Your state may require full payout, no payout, or partial payout of unused PTO upon termination.
If I have remote employees working in a different state than my company headquarters, which state’s PTO payout laws apply?
An employer is only responsible for paying out PTO if the terminated employee resides in a state where it’s required.
For example, consider an employer living and working from home in California and employed by a company headquartered in Tennessee. California requires employers to pay out unused PTO; however, Tennessee does not. Because the employee resides in California, California law would apply and the employer would be responsible for paying out PTO to the remote employee.
A PTO Tracking System is an HR software solution used to streamline PTO administration. They are typically found in one of two forms: a standalone system or a feature within a complete HRIS.
Reasons to Use a PTO Tracking System
As the baby boomer generation nears retirement and the millennial generation rises through the ranks of the workforce, more employers are looking for ways to move traditionally paper-based processes online.
PTO management is no exception. PTO tracking systems simplify PTO by saving time, reducing paperwork, and eliminating error. Looking for a system that suits the bill? Take a quick tour of BerniePortal, our all-in-one HRIS.
What to Look For in a PTO Tracking System
Ready to find a PTO tracking solution for your organization? There are many different kinds of solutions out there for companies to take PTO tracking online.
Here are four questions to consider when searching for the best PTO software.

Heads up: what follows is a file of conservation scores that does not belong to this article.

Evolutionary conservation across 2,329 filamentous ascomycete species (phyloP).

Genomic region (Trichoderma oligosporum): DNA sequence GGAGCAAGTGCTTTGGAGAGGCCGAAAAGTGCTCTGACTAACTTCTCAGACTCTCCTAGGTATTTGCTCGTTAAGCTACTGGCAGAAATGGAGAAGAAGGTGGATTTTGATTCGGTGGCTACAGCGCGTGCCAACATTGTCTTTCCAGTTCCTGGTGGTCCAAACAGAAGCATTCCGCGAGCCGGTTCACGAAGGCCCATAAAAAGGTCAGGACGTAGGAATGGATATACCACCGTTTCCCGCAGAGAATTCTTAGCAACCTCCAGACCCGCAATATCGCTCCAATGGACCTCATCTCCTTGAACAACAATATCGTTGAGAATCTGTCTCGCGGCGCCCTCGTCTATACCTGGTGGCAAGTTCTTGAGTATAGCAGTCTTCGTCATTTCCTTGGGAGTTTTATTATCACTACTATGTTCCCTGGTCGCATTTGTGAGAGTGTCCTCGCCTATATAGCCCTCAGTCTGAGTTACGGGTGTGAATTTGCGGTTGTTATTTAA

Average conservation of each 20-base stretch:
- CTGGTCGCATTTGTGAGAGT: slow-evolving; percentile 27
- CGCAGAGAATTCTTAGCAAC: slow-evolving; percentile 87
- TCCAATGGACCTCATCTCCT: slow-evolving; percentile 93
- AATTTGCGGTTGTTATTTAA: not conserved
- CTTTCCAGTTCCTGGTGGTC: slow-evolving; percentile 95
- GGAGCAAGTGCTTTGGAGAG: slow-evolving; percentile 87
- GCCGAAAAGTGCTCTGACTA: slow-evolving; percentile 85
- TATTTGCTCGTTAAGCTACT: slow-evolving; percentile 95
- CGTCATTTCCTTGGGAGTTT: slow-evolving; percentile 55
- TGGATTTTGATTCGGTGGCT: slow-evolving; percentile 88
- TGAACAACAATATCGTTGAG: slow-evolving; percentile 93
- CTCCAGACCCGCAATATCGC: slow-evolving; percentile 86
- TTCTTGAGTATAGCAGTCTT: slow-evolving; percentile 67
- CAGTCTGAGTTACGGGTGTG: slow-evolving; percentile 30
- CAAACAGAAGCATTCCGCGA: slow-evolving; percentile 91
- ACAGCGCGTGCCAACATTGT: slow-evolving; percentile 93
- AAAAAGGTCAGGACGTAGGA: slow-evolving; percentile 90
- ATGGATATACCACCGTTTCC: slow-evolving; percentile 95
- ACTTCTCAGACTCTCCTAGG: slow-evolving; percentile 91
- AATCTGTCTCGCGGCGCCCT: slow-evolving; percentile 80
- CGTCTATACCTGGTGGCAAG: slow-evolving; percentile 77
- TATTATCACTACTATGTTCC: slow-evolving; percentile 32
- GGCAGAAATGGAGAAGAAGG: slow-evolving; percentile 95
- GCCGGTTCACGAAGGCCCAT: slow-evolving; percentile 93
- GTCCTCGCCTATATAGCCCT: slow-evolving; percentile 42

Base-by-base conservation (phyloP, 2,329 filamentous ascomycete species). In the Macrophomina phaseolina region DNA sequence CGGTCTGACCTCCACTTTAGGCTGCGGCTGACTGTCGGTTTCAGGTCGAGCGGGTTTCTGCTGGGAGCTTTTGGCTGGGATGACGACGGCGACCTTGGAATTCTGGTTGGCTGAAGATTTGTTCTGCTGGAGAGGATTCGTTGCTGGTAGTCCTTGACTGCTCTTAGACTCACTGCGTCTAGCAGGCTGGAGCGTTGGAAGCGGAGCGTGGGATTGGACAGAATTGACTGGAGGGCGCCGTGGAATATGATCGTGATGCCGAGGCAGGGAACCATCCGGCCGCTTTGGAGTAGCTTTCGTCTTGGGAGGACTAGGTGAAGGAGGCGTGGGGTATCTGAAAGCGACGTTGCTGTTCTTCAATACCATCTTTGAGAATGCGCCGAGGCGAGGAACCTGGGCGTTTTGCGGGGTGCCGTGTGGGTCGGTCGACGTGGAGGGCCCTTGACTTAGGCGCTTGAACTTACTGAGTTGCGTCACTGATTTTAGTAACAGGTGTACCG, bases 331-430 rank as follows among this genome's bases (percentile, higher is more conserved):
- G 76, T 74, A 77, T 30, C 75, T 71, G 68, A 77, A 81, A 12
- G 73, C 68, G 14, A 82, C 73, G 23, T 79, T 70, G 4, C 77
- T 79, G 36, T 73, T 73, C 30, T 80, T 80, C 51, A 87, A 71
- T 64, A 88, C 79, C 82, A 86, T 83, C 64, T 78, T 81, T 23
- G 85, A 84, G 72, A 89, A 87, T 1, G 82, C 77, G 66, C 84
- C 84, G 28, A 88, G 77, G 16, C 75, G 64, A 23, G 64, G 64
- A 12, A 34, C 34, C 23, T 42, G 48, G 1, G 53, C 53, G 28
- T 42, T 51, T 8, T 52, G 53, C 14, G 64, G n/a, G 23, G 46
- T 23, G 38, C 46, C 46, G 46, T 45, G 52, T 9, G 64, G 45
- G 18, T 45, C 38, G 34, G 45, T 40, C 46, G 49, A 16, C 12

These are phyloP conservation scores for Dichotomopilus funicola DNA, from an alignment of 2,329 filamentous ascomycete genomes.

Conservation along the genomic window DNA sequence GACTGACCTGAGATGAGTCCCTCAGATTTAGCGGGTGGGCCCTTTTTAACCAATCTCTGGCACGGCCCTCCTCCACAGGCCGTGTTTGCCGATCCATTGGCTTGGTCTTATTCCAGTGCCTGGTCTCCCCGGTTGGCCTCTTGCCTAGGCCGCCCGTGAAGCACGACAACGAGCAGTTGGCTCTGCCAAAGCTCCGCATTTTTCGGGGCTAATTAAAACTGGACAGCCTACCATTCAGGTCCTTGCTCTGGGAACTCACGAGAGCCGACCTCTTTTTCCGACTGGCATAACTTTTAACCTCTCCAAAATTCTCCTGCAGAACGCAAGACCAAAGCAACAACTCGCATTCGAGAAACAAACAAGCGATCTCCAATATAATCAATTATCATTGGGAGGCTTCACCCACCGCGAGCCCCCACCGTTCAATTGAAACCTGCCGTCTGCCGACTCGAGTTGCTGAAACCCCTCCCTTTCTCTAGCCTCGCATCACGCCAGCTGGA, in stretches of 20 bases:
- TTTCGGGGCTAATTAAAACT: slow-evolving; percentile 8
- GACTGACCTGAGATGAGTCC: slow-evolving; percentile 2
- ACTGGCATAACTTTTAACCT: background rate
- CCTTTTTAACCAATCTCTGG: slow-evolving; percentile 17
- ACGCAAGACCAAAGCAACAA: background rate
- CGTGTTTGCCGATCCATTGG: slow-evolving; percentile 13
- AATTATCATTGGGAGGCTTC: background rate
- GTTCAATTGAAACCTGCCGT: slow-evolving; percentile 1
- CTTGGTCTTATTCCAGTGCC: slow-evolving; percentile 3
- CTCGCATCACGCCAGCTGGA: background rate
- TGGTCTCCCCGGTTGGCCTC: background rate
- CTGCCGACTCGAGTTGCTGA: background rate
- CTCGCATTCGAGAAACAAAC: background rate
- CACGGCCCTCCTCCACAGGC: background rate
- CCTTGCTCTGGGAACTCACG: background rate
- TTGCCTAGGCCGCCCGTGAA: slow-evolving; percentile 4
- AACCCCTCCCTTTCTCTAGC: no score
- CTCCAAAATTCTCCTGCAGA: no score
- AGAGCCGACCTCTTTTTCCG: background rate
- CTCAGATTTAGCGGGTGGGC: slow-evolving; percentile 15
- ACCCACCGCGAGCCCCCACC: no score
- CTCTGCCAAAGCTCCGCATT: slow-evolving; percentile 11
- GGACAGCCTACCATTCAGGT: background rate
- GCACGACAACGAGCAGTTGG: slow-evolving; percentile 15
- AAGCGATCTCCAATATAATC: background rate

Do I need an all-in-one system or a point solution?
The first question when considering software for any HR need is whether your organization would benefit more from an all-in-one system or a point solution. An all-in-one HRIS manages the full scope of HR administration—from applicant tracking and onboarding to PTO and more. A standalone, or point solution, will typically administer just one piece of this HR ecosystem.
Why would you choose a point solution? If your organization has very unique or specific PTO needs, all-in-one systems may not have enough functionality. However, most small to mid-size businesses find that all-in-one systems are more than robust enough to manage their PTO needs, and there are additional benefits associated with using one streamlined system across HR.
Can the system handle my company’s PTO approach?
There are two general approaches to PTO—annual allotment and accrual bank. Under an annual allotment approach, employees are given a specific number of days per year that either expire or rollover based on an annual date.
The accrual bank approach allows employees to accrue PTO based on a schedule, such as monthly or quarterly. Be sure to ask whether any system you are considering can manage the approach your organization uses.
Can the system manage how you categorize days off?
Another point to consider is the categorization of PTO days your organization offers. Some businesses differentiate among vacation days, sick days, and holidays, to name a few, while others use an umbrella “PTO” label to categorize all types of paid leave. Make sure whichever system you consider can handle each type of time off you’d like to offer to employees.
Does the system offer employees self-service capabilities?
This is one of the most important factors when it comes to reducing the administrative burden on the HR department. Be sure to determine whether employees can actually view their PTO balances and request time off directly within the system.
Otherwise, the system may just be a “fancy filing cabinet” of information you already had. Platforms that allow for self-service make it easy for employees to request, and managers to approve time off in one system.
Don’t waste your time tracking your team’s time off. Learn more about BerniePortal’s PTO feature here.